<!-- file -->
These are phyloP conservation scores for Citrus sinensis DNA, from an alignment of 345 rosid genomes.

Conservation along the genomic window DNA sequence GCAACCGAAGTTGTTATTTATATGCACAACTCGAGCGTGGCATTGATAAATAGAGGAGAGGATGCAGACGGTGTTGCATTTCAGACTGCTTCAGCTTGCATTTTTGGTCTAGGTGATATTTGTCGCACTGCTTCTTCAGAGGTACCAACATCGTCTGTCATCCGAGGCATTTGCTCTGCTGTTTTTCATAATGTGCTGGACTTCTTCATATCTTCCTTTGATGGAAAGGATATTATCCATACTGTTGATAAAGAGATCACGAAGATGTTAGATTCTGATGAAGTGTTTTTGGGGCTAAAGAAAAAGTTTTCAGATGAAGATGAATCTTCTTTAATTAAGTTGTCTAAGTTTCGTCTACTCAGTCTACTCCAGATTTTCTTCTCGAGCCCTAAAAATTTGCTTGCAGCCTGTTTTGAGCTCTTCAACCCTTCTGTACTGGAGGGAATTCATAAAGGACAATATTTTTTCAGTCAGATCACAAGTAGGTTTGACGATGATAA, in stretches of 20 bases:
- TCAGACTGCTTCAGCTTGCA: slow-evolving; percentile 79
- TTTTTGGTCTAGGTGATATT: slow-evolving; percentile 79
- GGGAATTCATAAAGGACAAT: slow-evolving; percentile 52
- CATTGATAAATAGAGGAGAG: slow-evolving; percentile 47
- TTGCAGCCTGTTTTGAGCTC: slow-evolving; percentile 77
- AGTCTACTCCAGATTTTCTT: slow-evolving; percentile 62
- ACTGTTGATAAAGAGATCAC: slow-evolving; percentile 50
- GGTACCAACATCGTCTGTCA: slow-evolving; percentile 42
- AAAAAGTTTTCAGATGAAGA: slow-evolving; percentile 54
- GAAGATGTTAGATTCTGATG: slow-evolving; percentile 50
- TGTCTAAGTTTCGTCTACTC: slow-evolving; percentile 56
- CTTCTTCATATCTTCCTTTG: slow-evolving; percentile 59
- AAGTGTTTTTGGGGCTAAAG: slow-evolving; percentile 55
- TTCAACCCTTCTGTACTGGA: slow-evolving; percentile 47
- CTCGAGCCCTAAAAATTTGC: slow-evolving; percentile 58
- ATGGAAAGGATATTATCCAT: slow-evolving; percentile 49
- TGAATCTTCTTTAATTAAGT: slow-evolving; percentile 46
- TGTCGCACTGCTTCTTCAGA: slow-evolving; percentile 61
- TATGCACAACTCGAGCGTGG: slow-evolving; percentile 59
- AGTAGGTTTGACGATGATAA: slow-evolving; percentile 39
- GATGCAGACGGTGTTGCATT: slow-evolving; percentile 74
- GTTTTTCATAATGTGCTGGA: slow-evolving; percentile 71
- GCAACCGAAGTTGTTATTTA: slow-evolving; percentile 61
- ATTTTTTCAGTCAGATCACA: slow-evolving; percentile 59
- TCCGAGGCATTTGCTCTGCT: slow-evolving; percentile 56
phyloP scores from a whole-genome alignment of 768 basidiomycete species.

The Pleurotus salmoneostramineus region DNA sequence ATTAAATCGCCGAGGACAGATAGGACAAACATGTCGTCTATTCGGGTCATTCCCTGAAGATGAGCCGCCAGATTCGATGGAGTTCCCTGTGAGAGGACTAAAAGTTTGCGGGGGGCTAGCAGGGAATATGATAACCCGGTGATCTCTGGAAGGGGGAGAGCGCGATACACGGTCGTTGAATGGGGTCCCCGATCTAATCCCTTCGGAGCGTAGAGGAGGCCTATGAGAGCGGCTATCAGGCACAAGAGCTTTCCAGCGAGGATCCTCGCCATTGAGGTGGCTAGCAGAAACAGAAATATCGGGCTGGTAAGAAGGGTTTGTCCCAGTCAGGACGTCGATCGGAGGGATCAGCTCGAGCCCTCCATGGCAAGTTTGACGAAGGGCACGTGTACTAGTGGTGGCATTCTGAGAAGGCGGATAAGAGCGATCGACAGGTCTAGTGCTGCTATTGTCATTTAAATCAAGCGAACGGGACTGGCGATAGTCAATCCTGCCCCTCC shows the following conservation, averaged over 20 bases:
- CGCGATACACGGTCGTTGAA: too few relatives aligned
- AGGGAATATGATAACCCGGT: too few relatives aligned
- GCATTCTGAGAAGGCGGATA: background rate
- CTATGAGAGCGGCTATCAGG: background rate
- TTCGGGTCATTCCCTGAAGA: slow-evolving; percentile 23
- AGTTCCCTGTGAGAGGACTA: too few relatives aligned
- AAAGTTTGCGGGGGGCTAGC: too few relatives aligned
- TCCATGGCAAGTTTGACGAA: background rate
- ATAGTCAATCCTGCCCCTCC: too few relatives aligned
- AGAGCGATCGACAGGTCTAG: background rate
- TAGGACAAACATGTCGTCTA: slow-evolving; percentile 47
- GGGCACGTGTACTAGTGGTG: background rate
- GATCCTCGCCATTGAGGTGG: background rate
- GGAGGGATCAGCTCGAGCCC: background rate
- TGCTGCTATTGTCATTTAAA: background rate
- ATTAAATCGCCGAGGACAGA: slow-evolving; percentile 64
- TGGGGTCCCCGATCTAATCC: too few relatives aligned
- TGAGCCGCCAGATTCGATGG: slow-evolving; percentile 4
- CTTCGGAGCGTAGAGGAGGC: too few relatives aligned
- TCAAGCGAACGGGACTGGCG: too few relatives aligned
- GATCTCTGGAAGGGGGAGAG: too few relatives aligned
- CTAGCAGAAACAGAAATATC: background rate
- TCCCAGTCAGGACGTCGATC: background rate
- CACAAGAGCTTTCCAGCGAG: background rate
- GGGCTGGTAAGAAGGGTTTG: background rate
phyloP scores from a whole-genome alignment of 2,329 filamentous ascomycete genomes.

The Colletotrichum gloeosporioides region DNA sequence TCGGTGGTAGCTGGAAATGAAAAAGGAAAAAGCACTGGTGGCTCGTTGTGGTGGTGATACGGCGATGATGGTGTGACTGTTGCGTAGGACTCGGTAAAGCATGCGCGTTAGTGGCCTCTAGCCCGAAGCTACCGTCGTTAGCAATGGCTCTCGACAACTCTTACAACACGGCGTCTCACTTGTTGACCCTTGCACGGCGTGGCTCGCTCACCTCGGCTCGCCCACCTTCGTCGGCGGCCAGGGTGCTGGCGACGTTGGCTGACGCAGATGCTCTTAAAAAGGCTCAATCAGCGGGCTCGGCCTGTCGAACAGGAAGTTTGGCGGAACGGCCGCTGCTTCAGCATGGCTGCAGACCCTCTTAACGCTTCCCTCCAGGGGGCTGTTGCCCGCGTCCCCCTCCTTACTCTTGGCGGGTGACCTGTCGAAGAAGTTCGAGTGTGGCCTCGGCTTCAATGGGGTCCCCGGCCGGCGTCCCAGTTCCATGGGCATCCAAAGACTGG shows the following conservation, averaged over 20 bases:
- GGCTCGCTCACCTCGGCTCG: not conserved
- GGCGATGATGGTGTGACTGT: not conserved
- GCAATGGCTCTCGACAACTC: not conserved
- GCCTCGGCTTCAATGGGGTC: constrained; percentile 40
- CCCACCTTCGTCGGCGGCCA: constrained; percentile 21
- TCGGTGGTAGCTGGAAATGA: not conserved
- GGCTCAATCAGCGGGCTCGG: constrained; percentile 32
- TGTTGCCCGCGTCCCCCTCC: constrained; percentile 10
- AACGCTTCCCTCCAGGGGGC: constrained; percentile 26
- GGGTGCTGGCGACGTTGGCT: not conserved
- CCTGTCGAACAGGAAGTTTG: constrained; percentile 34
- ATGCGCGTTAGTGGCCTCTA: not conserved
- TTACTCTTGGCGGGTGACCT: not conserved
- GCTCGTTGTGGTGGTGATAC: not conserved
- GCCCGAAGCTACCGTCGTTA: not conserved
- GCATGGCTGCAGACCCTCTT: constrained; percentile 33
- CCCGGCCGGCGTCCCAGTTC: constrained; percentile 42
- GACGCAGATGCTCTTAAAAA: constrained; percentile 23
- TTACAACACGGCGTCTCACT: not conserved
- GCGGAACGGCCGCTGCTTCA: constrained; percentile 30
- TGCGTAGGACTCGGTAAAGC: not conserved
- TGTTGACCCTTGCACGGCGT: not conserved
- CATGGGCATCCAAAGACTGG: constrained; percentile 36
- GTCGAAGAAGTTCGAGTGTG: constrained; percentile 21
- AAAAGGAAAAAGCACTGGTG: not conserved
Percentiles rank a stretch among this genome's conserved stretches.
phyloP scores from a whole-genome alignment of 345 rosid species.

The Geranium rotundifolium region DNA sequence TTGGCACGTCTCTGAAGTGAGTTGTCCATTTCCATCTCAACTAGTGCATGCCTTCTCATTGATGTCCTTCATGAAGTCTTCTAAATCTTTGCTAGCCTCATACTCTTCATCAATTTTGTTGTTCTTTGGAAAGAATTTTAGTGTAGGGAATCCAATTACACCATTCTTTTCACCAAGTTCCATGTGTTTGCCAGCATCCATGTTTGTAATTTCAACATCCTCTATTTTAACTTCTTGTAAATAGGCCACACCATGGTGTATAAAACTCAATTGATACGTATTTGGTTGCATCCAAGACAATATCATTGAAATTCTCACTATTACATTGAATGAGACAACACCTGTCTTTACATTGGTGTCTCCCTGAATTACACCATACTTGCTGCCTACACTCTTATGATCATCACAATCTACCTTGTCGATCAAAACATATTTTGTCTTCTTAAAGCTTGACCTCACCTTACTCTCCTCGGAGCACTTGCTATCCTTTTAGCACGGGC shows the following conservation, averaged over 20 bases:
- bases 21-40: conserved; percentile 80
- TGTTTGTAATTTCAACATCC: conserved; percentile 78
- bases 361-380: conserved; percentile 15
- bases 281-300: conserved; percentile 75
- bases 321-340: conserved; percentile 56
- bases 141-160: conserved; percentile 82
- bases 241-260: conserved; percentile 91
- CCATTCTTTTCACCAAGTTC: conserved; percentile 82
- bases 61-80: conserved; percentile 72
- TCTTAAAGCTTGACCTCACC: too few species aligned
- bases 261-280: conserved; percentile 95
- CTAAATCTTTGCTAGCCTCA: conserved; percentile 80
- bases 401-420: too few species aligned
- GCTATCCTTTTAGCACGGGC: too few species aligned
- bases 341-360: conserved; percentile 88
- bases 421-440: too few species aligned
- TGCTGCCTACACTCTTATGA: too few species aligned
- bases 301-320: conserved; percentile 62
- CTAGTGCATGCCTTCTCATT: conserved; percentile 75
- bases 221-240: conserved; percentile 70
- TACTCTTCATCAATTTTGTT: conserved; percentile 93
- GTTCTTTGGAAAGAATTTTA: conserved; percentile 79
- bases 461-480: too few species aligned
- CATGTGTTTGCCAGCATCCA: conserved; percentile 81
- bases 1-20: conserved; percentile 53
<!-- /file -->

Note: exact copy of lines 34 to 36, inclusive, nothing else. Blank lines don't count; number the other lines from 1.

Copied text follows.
- TTCGGGTCATTCCCTGAAGA: slow-evolving; percentile 23
- AGTTCCCTGTGAGAGGACTA: too few relatives aligned
- AAAGTTTGCGGGGGGCTAGC: too few relatives aligned